cj#1031,rn,sm-> ** Best Seattle report I’ve seen **

1999-12-08

Richard Moore

friends - there have been many very good reports and some
really bad ones - this seems to give the best overall picture
covering both the WTO process and the demonstrations.  See
corp-focus subscription and website info below - many thanks
to Mokhiber & Weissman  - rkm

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Reply-To: •••@••.•••
Sender: •••@••.•••
From: Robert Weissman <•••@••.•••>
To: Multiple recipients of list CORP-FOCUS <•••@••.•••>
Subject: A Whiff of Democracy in Seattle
Date: Mon,  6 Dec 1999 18:35:30 -0500 (EST)

A Whiff of Democracy in Seattle
By Russell Mokhiber and Robert Weissman

Democracy was certainly in the streets of Seattle last week,
and a whiff -- perhaps carried by teargas -- even made it
into the convention center where trade ministers from the
World Trade Organization (WTO) member states met.

Many factors contributed to the collapse of the WTO talks --
an effort to expand the scope of the trade agency's
authority -- but there is no question that popular protests
played a central role.

Tuesday saw at least 40,000 people take to the streets to
protest the corporate tilt of the WTO. A stunning coalition
of teamsters, consumers, sea turtle protection activists,
religious people, women's groups, environmentalists,
students and anti-corporate youth and many, many others
joined to "Just Say No to the WTO."

Approximately 10,000 people -- primarily students and youth
-- joined together in an extraordinarily well organized and
highly disciplined direct action to block every access way
to the convention center, stopping most of the official and
negotiating activities scheduled for the WTO meeting's first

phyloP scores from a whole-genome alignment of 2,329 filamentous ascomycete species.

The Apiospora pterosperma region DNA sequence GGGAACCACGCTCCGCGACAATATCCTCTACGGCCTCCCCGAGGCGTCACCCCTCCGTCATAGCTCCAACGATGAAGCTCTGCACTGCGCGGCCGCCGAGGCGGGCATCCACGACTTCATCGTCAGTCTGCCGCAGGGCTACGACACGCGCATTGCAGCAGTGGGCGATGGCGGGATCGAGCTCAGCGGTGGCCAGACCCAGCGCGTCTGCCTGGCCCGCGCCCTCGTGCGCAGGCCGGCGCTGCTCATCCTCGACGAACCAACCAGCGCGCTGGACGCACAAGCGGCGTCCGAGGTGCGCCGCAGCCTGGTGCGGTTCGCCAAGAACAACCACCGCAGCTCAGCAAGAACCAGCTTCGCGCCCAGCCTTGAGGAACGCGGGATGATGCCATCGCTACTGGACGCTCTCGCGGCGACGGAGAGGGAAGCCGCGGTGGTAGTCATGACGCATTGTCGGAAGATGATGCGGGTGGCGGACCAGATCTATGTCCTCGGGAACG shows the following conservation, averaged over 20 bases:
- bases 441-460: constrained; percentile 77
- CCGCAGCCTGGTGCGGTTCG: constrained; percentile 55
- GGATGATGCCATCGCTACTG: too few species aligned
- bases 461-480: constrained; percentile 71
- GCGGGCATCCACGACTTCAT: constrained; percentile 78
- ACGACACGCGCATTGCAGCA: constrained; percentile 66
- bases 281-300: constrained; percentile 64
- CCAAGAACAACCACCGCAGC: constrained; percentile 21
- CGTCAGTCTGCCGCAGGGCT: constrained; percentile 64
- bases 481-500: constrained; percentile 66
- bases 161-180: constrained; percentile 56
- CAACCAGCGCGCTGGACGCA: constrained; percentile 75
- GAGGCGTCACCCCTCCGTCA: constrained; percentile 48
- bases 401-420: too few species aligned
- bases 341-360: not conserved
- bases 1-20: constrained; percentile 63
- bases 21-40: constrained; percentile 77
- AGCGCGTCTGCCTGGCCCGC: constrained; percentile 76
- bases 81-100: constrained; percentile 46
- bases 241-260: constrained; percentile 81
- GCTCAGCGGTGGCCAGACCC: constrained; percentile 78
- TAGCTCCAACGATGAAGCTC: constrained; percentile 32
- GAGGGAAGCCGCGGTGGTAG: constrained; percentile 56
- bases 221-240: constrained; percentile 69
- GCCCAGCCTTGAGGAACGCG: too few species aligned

working day.

Notwithstanding city efforts to clamp down on all public
dissent in the downtown area, protests continued throughout
the week, with thousands demonstrating at separate
environmental, farmer, steel worker and women's marches and
rallies. Always on display were focused attacks on the WTO
and strident criticism of the corporations that have drafted
and lobbied for its anti-people rules.

On Friday, perhaps ten thousand joined in a labor-led march
-- organized on about 24 hours notice -- to again protest
the WTO and the city's infringements on civil liberties
through the creation of a "no protest" zone.

Meanwhile, students and others in an overwhelmingly young
crowd continued civil disobedience and direct actions
throughout the week.

Inside the convention center, where negotiations began on
Wednesday after riot-gear-equipped police and national guard
forces cordoned off the downtown from most protesters,
turmoil was building as well.

When separate working groups negotiating over a wide array
of sectors failed to produce compromise agreements, the
United States sought to forge a deal through the WTO's
heavy-handed old-style tactics.

Charlene Barshefsky, the U.S. Trade Representative, and the
rest of the U.S. negotiating team picked a handful of
countries to commence negotiations in a closed "Green Room."
The idea was for the arbitrarily selected bunch to work out
a comprehensive deal, and then present it to the entire WTO
membership as a fait accompli for adoption. But even the